The Panasonic HDC-SD100 uses a 3-CMOS array and records 1920 x 1080 video
in the AVCHD format to SD and SDHC memory cards. I like the ring on the lens
that controls zoom, focus, white balance, shutter speed, and iris and it actually has
a viewfinder in addition to the LCD screen. Very important it has both a mic and
headphone jack. I found it difficult to handle with all the cables attached (mic,
headphones and monitor) but itís a camera with all the basics.

Close is the Canon HV20. It records in HDV (1080i) and 24p (60i), has a mic input
and manual controls of white balance and focus but it uses one 1/2.7Ē CMOS sensor
rather than 3 CCDís. And itís so small the handling is difficult.

The HV30 adds a 30f (Canonís ďframe modeĒ) in addition to 24p.

The Sony HDR-SR12 has a mic input and a good sized 120GB HDD. It uses a 1/3Ē CMOS
chip and like the Canon is really small. Because of the input placement, the mic cable
kept getting in my way. The HR9 (which records to tape) is also a nice, very small,
camera with the essentials. Again the mic input is just below the lens which is rather poor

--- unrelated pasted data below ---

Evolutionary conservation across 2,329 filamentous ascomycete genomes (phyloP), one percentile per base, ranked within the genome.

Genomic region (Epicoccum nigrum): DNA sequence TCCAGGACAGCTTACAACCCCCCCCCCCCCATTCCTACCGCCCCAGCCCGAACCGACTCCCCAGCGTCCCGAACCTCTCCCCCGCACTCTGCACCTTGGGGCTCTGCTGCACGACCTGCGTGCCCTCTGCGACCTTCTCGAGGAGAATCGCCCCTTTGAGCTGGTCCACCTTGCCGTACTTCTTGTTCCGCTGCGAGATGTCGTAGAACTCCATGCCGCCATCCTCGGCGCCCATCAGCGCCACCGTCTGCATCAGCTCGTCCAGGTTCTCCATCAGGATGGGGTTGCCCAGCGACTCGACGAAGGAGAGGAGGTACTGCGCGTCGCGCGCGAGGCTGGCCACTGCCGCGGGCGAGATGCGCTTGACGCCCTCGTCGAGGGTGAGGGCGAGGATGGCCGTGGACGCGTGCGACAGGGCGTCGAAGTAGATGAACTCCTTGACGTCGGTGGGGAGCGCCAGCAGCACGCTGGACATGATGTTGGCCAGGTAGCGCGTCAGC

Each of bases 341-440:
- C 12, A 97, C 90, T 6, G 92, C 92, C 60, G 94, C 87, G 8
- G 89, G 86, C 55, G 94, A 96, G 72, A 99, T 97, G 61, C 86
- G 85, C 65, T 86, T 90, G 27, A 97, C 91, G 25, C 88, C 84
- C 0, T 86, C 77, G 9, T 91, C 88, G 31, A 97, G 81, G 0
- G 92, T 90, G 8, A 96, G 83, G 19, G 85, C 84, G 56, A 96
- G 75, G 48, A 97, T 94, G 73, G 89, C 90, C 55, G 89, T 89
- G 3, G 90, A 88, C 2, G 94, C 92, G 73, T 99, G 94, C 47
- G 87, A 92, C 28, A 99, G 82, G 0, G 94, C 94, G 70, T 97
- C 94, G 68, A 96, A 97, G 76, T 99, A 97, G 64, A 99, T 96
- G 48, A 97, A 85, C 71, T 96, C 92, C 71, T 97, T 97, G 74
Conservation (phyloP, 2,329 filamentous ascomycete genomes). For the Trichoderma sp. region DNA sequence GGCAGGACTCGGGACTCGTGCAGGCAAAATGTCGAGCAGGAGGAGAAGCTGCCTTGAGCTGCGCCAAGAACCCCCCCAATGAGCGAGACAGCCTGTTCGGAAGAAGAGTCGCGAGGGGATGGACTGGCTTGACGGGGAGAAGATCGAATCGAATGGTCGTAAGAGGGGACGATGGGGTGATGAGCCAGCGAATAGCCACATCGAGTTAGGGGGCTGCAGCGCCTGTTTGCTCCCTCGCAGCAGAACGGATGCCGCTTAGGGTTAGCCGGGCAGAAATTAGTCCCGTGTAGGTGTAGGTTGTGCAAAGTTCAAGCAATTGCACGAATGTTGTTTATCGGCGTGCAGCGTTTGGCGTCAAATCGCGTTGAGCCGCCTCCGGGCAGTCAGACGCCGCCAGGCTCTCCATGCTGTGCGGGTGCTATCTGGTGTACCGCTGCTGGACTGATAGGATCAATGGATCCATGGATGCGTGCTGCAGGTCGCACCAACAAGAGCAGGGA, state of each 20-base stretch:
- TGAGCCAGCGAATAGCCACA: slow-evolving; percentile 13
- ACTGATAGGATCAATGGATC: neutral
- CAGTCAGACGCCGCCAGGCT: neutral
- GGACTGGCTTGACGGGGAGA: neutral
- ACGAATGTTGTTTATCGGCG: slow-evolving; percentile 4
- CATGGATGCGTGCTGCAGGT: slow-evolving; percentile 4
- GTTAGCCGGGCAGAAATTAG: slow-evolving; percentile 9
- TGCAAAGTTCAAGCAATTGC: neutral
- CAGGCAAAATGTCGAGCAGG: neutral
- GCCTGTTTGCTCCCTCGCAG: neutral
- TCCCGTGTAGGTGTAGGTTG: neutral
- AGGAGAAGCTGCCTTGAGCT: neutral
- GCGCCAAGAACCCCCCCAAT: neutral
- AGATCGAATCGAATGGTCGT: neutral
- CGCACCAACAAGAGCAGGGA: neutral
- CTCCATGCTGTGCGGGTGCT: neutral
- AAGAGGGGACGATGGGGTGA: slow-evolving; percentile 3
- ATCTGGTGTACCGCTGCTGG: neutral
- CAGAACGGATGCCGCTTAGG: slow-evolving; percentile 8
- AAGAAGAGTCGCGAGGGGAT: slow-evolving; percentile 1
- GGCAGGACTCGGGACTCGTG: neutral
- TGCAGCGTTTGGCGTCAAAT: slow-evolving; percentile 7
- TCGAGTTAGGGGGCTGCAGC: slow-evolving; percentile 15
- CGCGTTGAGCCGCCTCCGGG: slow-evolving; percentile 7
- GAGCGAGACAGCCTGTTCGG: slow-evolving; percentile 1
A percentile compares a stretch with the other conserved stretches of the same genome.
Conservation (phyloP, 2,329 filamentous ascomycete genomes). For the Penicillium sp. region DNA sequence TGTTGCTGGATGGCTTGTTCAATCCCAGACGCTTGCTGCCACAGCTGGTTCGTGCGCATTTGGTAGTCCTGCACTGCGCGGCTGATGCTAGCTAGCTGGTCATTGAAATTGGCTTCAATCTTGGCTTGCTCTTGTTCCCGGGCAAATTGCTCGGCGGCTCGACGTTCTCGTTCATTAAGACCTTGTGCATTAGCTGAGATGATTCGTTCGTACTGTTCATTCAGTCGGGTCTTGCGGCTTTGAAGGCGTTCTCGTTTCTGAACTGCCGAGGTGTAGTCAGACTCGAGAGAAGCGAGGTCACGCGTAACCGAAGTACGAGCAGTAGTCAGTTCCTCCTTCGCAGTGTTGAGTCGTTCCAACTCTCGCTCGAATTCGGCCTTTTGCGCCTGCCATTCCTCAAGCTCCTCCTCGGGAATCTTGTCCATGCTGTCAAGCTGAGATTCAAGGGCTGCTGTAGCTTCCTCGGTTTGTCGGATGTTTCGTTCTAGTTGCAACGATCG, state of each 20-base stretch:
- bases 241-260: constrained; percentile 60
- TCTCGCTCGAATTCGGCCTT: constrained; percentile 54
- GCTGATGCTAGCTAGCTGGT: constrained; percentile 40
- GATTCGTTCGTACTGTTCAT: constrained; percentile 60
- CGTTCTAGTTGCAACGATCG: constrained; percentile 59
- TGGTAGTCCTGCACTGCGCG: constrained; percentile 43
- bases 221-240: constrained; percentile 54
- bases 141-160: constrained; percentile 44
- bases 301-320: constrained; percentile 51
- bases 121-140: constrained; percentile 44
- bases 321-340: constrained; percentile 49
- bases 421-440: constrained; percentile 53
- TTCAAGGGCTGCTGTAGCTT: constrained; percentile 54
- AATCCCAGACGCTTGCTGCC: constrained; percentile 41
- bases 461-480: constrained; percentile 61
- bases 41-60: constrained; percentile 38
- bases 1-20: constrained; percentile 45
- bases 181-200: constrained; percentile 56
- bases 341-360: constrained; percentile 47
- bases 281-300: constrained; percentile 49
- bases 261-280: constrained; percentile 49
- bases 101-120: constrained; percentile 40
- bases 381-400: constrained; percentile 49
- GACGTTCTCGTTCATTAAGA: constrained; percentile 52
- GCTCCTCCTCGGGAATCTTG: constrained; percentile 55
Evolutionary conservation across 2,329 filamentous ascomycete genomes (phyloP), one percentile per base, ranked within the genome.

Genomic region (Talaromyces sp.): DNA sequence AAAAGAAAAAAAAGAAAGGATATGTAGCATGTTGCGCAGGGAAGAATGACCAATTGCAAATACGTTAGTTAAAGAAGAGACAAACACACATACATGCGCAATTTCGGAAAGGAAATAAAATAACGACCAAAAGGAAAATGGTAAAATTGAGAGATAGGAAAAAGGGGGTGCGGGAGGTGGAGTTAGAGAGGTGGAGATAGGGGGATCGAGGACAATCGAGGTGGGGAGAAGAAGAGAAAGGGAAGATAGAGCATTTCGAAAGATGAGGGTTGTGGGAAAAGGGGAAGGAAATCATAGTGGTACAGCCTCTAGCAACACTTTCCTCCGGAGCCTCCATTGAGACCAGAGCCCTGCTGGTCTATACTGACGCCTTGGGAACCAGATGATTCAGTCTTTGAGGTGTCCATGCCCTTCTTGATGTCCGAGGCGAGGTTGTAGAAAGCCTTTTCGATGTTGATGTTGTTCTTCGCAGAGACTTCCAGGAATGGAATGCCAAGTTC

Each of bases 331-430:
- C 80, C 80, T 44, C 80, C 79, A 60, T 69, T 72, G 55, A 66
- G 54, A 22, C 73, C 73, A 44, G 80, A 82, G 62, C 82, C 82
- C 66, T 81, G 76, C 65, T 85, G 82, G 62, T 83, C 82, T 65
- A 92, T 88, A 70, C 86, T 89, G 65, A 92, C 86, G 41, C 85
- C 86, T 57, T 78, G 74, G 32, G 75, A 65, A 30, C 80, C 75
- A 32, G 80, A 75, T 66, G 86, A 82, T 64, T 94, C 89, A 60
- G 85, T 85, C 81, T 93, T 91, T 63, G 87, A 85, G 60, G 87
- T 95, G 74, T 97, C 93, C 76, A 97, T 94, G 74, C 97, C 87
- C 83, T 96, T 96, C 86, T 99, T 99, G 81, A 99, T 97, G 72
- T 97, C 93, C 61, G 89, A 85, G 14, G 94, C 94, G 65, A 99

placement, in my opinion.

Pushing the price cap is the Sony HD1000U. Itís $1,400 and has all the esentials. The touch
screen is too unusual for me - Iím old school - but it workes quite well. I like that itís a
shoulder mount camera. It only uses one CMOS Sensor, but the image was very nice.

01-13-2009, 01:57 AM
thats great feedback...i would love to get some more if anyone else has an input

Fark Mortez
01-13-2009, 02:35 AM
directorik has a lot of great points, and presents some very good camcorders. However I would like to clarify some minor details left out.

To start, the JVC GZ-HD7 is a great camera, however the short coming is just as directorik had said. The file system used by jvc in it's hard drive camcorders at the time is proprietary to only jvc's very limited editing program. To go along with this, the file that is used becomes worst when converted to something that is compatible with another editing software, as which happens when most files are changed they lose bits of data that could harm the image.